Wildlife in a York nature reserve is being put at risk by plans to build a flood barrier, say experts.

A naturalist and a Green Party councillor have united to condemn the proposal by the Environment Agency, saying it would “mutilate” Rawcliffe Meadows.


The agency wrote to Dr Mick Phythian, of York Natural Environment Trust, outlining its intention to undertake hedgerow netting and/or hard pruning in a field on the site.

The agency also plans to remove an owl nesting box. This would be done in preparation for the building of a flood defence known as Clifton Barrier Bank.

But Dr Phythian believes the proposed actions to be illegal, and would be “using a sledgehammer in an ecologically sensitive area”.

Controversial approach

A sign on a fence at Rawcliffe Meadows
The Environment Agency needs access to a cornfield on the reserve to create a flood defence to help protect 2,000 homes and businesses in Clifton, Rawcliffe and the city centre from flooding.

It plans to hard prune two 30m-long hedgerows to avoid disturbing nesting birds later in the construction works.


Hedgerow netting is controversial – a petition calling for it to become a criminal offence has more than 150,000 signatures.

But the Environment Agency told YorkMix that, in this case, they were not planning to use hedgerow nets despite it being mentioned in the letter.

The agency was due to enter the land on or after today (Wednesday, 27 March) to carry out the works. It claims to have the power to do this under the Environment Act 1995.

‘Rainforests of Britain’

‘We believe the proposed actions to be unlawful’ – Mick Phythian
But York Natural Environment Trust, which manages Rawcliffe Meadows, says the relevant planning application is still pending and not approved by City of York Council planners.

Dr Phythian said:

  • Friends of Rawcliffe Meadows have taken advice and believe the proposed actions to be unlawful as they are enabling works for a development requiring planning consent which has not yet been obtained and is by no means assured of receiving consent.

    Due to the lack of detailed planning by the Environment Agency, they want to cover all eventualities, but that is using a sledgehammer in an ecologically sensitive area which has been managed and restored over many years.


York Green Party councillor Lars Kramm, who called in the planning application, said he was very concerned that “the Environment Agency creates a fait accompli with a complete lack of proportionality or necessity”, adding:

  • Hedgerows are very important for our domestic biodiversity.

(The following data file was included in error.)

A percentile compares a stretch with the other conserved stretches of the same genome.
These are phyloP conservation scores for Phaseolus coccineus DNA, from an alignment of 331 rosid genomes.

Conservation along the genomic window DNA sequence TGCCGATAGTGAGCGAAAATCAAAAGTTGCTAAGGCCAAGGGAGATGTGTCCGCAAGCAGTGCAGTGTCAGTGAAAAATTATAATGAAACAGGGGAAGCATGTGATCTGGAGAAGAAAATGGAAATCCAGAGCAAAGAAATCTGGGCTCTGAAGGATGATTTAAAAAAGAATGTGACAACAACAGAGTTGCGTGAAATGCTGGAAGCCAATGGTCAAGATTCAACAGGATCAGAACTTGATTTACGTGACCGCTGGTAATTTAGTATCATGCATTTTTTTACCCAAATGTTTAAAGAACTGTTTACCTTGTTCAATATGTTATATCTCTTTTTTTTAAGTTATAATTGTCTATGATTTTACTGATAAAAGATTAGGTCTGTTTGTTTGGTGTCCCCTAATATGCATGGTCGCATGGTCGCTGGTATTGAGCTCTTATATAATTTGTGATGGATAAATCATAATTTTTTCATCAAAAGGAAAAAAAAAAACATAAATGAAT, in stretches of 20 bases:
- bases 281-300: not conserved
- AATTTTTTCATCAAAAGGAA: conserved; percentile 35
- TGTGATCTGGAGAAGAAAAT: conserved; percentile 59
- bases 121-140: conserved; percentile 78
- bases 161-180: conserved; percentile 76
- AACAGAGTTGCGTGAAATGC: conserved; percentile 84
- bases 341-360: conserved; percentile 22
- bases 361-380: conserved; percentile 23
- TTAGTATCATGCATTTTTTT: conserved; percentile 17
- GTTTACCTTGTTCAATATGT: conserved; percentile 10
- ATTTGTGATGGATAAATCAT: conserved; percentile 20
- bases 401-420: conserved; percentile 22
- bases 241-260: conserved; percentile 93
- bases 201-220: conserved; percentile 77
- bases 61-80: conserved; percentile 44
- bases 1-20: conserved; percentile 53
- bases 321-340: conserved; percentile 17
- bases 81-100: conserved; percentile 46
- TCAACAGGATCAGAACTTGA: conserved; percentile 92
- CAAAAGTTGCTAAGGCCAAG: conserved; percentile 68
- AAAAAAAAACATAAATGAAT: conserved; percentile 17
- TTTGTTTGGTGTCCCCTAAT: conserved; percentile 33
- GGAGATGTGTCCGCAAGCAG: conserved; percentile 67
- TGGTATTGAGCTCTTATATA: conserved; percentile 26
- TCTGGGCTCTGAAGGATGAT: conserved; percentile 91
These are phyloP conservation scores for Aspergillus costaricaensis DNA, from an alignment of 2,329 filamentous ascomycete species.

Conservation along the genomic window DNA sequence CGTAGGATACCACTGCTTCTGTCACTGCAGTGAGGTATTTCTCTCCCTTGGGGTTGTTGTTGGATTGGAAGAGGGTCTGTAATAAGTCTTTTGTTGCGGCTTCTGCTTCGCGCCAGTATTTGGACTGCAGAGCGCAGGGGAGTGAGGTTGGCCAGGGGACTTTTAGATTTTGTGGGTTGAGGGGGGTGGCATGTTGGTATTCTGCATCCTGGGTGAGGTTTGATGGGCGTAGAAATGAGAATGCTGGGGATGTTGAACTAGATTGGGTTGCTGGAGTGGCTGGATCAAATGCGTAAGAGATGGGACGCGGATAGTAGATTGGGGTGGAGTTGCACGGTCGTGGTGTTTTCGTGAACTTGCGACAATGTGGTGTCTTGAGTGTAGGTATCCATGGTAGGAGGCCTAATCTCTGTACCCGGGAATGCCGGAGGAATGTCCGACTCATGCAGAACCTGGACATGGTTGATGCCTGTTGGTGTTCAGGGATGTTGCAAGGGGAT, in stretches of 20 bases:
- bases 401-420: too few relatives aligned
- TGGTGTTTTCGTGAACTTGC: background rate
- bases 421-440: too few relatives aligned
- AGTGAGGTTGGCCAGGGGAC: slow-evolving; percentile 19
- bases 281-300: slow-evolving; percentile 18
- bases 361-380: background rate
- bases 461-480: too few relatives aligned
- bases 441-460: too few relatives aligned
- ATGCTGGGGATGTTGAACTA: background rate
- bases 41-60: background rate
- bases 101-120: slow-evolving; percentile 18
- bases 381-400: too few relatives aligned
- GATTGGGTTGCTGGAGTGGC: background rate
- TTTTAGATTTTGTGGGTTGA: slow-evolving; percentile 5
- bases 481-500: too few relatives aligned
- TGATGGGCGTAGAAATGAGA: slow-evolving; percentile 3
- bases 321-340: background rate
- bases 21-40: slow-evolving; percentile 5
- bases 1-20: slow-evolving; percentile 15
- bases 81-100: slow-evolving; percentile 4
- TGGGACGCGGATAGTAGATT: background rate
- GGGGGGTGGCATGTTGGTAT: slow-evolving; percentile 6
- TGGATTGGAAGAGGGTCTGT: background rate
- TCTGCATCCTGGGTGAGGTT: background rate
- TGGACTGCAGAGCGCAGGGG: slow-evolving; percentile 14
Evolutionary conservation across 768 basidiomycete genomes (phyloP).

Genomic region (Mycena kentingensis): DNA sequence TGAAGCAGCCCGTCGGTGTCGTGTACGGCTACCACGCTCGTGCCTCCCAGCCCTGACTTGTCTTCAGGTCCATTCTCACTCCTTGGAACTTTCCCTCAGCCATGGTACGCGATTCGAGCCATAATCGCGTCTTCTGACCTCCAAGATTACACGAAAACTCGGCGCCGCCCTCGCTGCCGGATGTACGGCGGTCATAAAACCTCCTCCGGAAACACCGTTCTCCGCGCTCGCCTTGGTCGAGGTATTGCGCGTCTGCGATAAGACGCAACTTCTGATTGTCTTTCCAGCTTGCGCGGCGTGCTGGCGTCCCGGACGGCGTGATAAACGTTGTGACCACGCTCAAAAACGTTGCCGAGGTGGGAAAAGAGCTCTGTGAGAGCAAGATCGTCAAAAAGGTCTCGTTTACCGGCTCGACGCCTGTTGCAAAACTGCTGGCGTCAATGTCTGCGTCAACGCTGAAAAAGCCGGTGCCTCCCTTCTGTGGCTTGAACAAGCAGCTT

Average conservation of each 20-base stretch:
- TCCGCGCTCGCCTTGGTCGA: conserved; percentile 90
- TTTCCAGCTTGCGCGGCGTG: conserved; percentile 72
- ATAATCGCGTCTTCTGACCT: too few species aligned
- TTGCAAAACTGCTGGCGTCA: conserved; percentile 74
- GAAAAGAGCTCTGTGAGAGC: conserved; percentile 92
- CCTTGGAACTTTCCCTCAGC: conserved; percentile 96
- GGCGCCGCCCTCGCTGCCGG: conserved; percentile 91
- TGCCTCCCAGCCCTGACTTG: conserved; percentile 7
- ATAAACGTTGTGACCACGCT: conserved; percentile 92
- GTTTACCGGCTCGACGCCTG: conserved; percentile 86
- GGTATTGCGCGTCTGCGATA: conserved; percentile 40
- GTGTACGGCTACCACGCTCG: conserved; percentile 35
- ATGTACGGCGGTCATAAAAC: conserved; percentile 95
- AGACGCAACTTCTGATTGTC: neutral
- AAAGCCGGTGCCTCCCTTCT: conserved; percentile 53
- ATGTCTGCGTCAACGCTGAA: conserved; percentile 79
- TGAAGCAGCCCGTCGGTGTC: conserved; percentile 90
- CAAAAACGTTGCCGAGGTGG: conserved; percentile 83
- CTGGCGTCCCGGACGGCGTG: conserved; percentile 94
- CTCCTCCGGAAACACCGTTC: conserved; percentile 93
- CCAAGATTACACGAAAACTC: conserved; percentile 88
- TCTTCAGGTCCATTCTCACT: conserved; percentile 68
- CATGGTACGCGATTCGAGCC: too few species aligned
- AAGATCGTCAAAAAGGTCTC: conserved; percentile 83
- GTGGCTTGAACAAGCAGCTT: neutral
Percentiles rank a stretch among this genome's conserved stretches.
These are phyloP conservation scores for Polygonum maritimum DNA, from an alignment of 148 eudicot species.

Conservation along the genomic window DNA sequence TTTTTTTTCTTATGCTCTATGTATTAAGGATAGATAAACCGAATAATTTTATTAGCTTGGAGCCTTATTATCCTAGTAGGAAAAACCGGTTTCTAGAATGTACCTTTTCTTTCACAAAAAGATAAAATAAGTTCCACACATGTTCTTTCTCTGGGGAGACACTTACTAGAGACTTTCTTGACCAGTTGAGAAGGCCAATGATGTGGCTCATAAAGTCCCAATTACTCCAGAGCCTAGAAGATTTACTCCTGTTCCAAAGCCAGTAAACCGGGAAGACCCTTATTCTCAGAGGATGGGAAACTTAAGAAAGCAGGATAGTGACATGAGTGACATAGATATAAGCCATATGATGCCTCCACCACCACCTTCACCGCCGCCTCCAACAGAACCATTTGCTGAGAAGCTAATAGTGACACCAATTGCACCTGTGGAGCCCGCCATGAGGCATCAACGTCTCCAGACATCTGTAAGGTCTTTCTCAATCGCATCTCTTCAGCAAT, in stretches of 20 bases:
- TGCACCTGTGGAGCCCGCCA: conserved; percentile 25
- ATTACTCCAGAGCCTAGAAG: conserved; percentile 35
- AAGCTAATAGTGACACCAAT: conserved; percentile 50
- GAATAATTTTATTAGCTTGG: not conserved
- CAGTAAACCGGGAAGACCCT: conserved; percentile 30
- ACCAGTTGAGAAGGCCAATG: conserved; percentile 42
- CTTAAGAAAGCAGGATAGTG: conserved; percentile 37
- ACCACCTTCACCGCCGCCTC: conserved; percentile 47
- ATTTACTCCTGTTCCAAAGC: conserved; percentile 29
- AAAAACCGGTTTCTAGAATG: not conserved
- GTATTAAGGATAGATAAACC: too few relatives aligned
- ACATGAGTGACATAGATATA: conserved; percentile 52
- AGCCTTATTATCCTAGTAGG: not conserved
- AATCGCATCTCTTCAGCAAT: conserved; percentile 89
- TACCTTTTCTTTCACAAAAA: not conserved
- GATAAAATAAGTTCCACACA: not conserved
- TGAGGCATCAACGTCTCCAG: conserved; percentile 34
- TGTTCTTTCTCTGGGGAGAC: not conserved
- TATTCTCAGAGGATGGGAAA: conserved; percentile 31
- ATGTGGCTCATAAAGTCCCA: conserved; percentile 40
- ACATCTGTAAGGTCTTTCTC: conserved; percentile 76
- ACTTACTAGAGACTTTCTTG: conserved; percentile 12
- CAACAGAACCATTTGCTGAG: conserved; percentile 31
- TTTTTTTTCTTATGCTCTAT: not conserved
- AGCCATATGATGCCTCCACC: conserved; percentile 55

They are bursting of life and are the rainforests of the British Isles and we should take care of them.

The Environment Agency response

Card image cap

An Environment Agency spokesperson said: “This work is necessary to reduce the risk of birds nesting in the hedgerows before construction work begins on site, subject to planning being granted.

“The work forms part of the £45m York Flood Alleviation Scheme, which will better protect 2,000 homes and businesses in Clifton, Rawcliffe and York city centre.

“We have liaised with Natural England, the City of York Council ecologist and members of Friends of Rawcliffe Meadows (FoRM) to inform them of our intentions.

“We have kept residents up-to-date of the work and we have issued a Notice of Entry to allow us to carry out this work. An ecologist will be present during the pruning to ensure that it is carried out to a high standard and follows environmental guidelines.

“We are also in the process of preparing a mitigation and management plan for the site. This would ensure that the rare meadow grassland species in Clifton Ings SSSI would either be moved to another location on the site before construction begins, or new habitat will be created by reseeding an area of meadow.

“We are working closely with the Floodplain Meadows Partnership and Friends of Rawcliffe Meadows to develop this document.”

One thought on “‘This would mutilate a York nature reserve’ – Anger at flood barrier plans

  1. Contrary to the statement by the Environment Agency (EA) we argue that the Barrier Bank development (Clifton Ings), the one YNET and FoRM are primarily concerned about, is only one element of the York scheme (one cell of the 19 proposed) and offers possibly improved protection to a relatively small number of properties (around 140 according to the EA’s own figures), and that protection could be delivered in much less damaging ways.

Leave a Reply

Your email address will not be published. Required fields are marked *